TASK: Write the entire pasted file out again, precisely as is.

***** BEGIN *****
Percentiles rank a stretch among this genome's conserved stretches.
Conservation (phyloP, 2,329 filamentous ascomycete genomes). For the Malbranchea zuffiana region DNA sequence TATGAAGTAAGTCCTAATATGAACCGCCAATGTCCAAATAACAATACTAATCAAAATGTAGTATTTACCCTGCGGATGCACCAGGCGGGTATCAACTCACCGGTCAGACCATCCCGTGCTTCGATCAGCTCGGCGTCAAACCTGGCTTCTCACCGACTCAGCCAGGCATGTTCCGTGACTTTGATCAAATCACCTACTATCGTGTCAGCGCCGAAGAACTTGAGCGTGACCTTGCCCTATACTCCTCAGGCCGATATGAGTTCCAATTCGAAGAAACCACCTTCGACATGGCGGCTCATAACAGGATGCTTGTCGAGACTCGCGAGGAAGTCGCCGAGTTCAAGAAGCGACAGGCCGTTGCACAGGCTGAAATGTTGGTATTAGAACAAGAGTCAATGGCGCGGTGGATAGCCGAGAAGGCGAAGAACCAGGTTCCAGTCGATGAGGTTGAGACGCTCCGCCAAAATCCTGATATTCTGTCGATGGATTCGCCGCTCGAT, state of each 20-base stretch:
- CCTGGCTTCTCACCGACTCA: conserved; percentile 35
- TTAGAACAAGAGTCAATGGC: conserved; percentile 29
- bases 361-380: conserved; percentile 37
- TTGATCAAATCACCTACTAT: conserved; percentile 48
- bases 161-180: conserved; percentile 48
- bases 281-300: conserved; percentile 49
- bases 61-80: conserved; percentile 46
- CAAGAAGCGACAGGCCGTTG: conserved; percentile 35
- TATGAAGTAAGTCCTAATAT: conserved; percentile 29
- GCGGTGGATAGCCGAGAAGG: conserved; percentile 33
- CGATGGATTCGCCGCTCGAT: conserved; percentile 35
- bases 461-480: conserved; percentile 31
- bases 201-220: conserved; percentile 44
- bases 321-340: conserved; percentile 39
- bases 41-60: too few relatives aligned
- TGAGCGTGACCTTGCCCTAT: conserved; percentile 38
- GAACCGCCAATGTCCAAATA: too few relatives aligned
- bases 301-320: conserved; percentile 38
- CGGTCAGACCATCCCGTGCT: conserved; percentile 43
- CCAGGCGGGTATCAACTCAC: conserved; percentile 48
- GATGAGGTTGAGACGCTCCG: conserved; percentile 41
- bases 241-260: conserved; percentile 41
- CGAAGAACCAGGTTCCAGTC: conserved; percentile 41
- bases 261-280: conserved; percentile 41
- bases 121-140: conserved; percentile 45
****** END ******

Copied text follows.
Percentiles rank a stretch among this genome's conserved stretches.
Conservation (phyloP, 2,329 filamentous ascomycete genomes). For the Malbranchea zuffiana region DNA sequence TATGAAGTAAGTCCTAATATGAACCGCCAATGTCCAAATAACAATACTAATCAAAATGTAGTATTTACCCTGCGGATGCACCAGGCGGGTATCAACTCACCGGTCAGACCATCCCGTGCTTCGATCAGCTCGGCGTCAAACCTGGCTTCTCACCGACTCAGCCAGGCATGTTCCGTGACTTTGATCAAATCACCTACTATCGTGTCAGCGCCGAAGAACTTGAGCGTGACCTTGCCCTATACTCCTCAGGCCGATATGAGTTCCAATTCGAAGAAACCACCTTCGACATGGCGGCTCATAACAGGATGCTTGTCGAGACTCGCGAGGAAGTCGCCGAGTTCAAGAAGCGACAGGCCGTTGCACAGGCTGAAATGTTGGTATTAGAACAAGAGTCAATGGCGCGGTGGATAGCCGAGAAGGCGAAGAACCAGGTTCCAGTCGATGAGGTTGAGACGCTCCGCCAAAATCCTGATATTCTGTCGATGGATTCGCCGCTCGAT, state of each 20-base stretch:
- CCTGGCTTCTCACCGACTCA: conserved; percentile 35
- TTAGAACAAGAGTCAATGGC: conserved; percentile 29
- bases 361-380: conserved; percentile 37
- TTGATCAAATCACCTACTAT: conserved; percentile 48
- bases 161-180: conserved; percentile 48
- bases 281-300: conserved; percentile 49
- bases 61-80: conserved; percentile 46
- CAAGAAGCGACAGGCCGTTG: conserved; percentile 35
- TATGAAGTAAGTCCTAATAT: conserved; percentile 29
- GCGGTGGATAGCCGAGAAGG: conserved; percentile 33
- CGATGGATTCGCCGCTCGAT: conserved; percentile 35
- bases 461-480: conserved; percentile 31
- bases 201-220: conserved; percentile 44
- bases 321-340: conserved; percentile 39
- bases 41-60: too few relatives aligned
- TGAGCGTGACCTTGCCCTAT: conserved; percentile 38
- GAACCGCCAATGTCCAAATA: too few relatives aligned
- bases 301-320: conserved; percentile 38
- CGGTCAGACCATCCCGTGCT: conserved; percentile 43
- CCAGGCGGGTATCAACTCAC: conserved; percentile 48
- GATGAGGTTGAGACGCTCCG: conserved; percentile 41
- bases 241-260: conserved; percentile 41
- CGAAGAACCAGGTTCCAGTC: conserved; percentile 41
- bases 261-280: conserved; percentile 41
- bases 121-140: conserved; percentile 45